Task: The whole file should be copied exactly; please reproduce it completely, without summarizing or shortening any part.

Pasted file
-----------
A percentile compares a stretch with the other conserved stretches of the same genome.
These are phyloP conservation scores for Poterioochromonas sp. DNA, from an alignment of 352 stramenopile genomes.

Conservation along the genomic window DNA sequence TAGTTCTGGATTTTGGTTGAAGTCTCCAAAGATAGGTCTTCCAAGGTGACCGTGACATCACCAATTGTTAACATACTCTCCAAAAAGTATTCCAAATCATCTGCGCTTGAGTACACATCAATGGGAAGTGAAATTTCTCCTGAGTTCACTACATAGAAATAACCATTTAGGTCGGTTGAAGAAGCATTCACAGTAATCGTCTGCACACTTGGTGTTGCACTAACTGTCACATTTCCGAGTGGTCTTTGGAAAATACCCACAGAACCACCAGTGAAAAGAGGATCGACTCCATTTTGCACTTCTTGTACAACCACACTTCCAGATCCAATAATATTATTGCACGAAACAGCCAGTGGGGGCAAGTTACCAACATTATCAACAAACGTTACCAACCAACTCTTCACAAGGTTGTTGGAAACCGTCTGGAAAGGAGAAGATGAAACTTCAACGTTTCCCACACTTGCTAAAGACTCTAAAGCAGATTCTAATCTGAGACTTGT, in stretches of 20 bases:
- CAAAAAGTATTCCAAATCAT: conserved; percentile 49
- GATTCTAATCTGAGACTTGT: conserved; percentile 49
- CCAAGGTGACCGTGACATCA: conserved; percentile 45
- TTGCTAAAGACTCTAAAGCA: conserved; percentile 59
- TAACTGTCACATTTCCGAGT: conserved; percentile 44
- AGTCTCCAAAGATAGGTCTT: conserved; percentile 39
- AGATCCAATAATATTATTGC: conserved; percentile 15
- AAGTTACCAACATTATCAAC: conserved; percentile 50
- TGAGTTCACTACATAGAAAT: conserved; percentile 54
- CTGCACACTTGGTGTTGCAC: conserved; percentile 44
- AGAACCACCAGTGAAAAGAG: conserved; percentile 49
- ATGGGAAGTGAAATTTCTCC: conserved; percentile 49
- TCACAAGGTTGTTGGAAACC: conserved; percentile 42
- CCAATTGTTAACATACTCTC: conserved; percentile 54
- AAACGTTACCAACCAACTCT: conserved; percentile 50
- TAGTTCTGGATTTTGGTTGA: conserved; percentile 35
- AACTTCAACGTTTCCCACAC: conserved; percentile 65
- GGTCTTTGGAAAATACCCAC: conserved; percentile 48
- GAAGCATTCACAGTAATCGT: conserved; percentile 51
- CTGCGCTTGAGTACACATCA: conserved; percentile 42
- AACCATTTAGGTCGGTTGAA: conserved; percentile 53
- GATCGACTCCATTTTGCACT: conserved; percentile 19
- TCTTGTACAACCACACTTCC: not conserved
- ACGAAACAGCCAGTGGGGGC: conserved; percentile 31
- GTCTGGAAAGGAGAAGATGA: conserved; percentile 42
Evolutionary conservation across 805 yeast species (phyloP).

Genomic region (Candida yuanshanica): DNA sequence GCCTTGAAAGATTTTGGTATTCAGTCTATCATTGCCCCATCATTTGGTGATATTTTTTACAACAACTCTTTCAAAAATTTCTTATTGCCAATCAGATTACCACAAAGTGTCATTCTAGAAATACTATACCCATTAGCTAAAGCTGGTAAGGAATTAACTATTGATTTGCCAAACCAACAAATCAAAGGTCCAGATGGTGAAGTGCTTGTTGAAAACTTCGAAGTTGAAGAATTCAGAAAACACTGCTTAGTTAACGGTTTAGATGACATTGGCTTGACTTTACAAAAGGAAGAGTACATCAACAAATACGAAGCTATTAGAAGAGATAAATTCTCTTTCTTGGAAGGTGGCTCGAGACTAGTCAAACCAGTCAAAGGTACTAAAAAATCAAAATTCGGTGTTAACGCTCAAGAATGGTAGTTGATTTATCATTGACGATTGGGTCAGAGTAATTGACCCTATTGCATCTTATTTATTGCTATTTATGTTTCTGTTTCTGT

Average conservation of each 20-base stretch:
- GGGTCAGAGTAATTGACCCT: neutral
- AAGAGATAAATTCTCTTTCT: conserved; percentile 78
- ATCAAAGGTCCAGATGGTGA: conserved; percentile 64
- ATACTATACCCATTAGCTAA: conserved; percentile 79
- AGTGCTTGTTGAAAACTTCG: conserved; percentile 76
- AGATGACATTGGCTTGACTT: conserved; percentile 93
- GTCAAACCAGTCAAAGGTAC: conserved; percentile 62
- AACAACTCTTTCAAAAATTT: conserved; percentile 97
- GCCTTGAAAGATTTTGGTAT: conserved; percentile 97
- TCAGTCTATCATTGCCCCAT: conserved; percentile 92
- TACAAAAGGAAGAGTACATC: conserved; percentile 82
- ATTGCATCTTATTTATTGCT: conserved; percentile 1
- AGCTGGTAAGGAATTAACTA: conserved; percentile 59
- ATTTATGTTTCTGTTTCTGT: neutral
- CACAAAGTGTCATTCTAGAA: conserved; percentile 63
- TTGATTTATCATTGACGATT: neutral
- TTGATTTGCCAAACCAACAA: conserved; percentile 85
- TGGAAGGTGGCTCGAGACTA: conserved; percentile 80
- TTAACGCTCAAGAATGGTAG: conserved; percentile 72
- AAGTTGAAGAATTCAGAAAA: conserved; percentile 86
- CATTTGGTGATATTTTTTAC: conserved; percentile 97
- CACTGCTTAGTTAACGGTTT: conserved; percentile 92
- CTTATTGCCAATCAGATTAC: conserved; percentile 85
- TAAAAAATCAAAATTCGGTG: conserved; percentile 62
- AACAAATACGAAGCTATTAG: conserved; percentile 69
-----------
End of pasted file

A percentile compares a stretch with the other conserved stretches of the same genome.
These are phyloP conservation scores for Poterioochromonas sp. DNA, from an alignment of 352 stramenopile genomes.

Conservation along the genomic window DNA sequence TAGTTCTGGATTTTGGTTGAAGTCTCCAAAGATAGGTCTTCCAAGGTGACCGTGACATCACCAATTGTTAACATACTCTCCAAAAAGTATTCCAAATCATCTGCGCTTGAGTACACATCAATGGGAAGTGAAATTTCTCCTGAGTTCACTACATAGAAATAACCATTTAGGTCGGTTGAAGAAGCATTCACAGTAATCGTCTGCACACTTGGTGTTGCACTAACTGTCACATTTCCGAGTGGTCTTTGGAAAATACCCACAGAACCACCAGTGAAAAGAGGATCGACTCCATTTTGCACTTCTTGTACAACCACACTTCCAGATCCAATAATATTATTGCACGAAACAGCCAGTGGGGGCAAGTTACCAACATTATCAACAAACGTTACCAACCAACTCTTCACAAGGTTGTTGGAAACCGTCTGGAAAGGAGAAGATGAAACTTCAACGTTTCCCACACTTGCTAAAGACTCTAAAGCAGATTCTAATCTGAGACTTGT, in stretches of 20 bases:
- CAAAAAGTATTCCAAATCAT: conserved; percentile 49
- GATTCTAATCTGAGACTTGT: conserved; percentile 49
- CCAAGGTGACCGTGACATCA: conserved; percentile 45
- TTGCTAAAGACTCTAAAGCA: conserved; percentile 59
- TAACTGTCACATTTCCGAGT: conserved; percentile 44
- AGTCTCCAAAGATAGGTCTT: conserved; percentile 39
- AGATCCAATAATATTATTGC: conserved; percentile 15
- AAGTTACCAACATTATCAAC: conserved; percentile 50
- TGAGTTCACTACATAGAAAT: conserved; percentile 54
- CTGCACACTTGGTGTTGCAC: conserved; percentile 44
- AGAACCACCAGTGAAAAGAG: conserved; percentile 49
- ATGGGAAGTGAAATTTCTCC: conserved; percentile 49
- TCACAAGGTTGTTGGAAACC: conserved; percentile 42
- CCAATTGTTAACATACTCTC: conserved; percentile 54
- AAACGTTACCAACCAACTCT: conserved; percentile 50
- TAGTTCTGGATTTTGGTTGA: conserved; percentile 35
- AACTTCAACGTTTCCCACAC: conserved; percentile 65
- GGTCTTTGGAAAATACCCAC: conserved; percentile 48
- GAAGCATTCACAGTAATCGT: conserved; percentile 51
- CTGCGCTTGAGTACACATCA: conserved; percentile 42
- AACCATTTAGGTCGGTTGAA: conserved; percentile 53
- GATCGACTCCATTTTGCACT: conserved; percentile 19
- TCTTGTACAACCACACTTCC: not conserved
- ACGAAACAGCCAGTGGGGGC: conserved; percentile 31
- GTCTGGAAAGGAGAAGATGA: conserved; percentile 42
Evolutionary conservation across 805 yeast species (phyloP).

Genomic region (Candida yuanshanica): DNA sequence GCCTTGAAAGATTTTGGTATTCAGTCTATCATTGCCCCATCATTTGGTGATATTTTTTACAACAACTCTTTCAAAAATTTCTTATTGCCAATCAGATTACCACAAAGTGTCATTCTAGAAATACTATACCCATTAGCTAAAGCTGGTAAGGAATTAACTATTGATTTGCCAAACCAACAAATCAAAGGTCCAGATGGTGAAGTGCTTGTTGAAAACTTCGAAGTTGAAGAATTCAGAAAACACTGCTTAGTTAACGGTTTAGATGACATTGGCTTGACTTTACAAAAGGAAGAGTACATCAACAAATACGAAGCTATTAGAAGAGATAAATTCTCTTTCTTGGAAGGTGGCTCGAGACTAGTCAAACCAGTCAAAGGTACTAAAAAATCAAAATTCGGTGTTAACGCTCAAGAATGGTAGTTGATTTATCATTGACGATTGGGTCAGAGTAATTGACCCTATTGCATCTTATTTATTGCTATTTATGTTTCTGTTTCTGT

Average conservation of each 20-base stretch:
- GGGTCAGAGTAATTGACCCT: neutral
- AAGAGATAAATTCTCTTTCT: conserved; percentile 78
- ATCAAAGGTCCAGATGGTGA: conserved; percentile 64
- ATACTATACCCATTAGCTAA: conserved; percentile 79
- AGTGCTTGTTGAAAACTTCG: conserved; percentile 76
- AGATGACATTGGCTTGACTT: conserved; percentile 93
- GTCAAACCAGTCAAAGGTAC: conserved; percentile 62
- AACAACTCTTTCAAAAATTT: conserved; percentile 97
- GCCTTGAAAGATTTTGGTAT: conserved; percentile 97
- TCAGTCTATCATTGCCCCAT: conserved; percentile 92
- TACAAAAGGAAGAGTACATC: conserved; percentile 82
- ATTGCATCTTATTTATTGCT: conserved; percentile 1
- AGCTGGTAAGGAATTAACTA: conserved; percentile 59
- ATTTATGTTTCTGTTTCTGT: neutral
- CACAAAGTGTCATTCTAGAA: conserved; percentile 63
- TTGATTTATCATTGACGATT: neutral
- TTGATTTGCCAAACCAACAA: conserved; percentile 85
- TGGAAGGTGGCTCGAGACTA: conserved; percentile 80
- TTAACGCTCAAGAATGGTAG: conserved; percentile 72
- AAGTTGAAGAATTCAGAAAA: conserved; percentile 86
- CATTTGGTGATATTTTTTAC: conserved; percentile 97
- CACTGCTTAGTTAACGGTTT: conserved; percentile 92
- CTTATTGCCAATCAGATTAC: conserved; percentile 85
- TAAAAAATCAAAATTCGGTG: conserved; percentile 62
- AACAAATACGAAGCTATTAG: conserved; percentile 69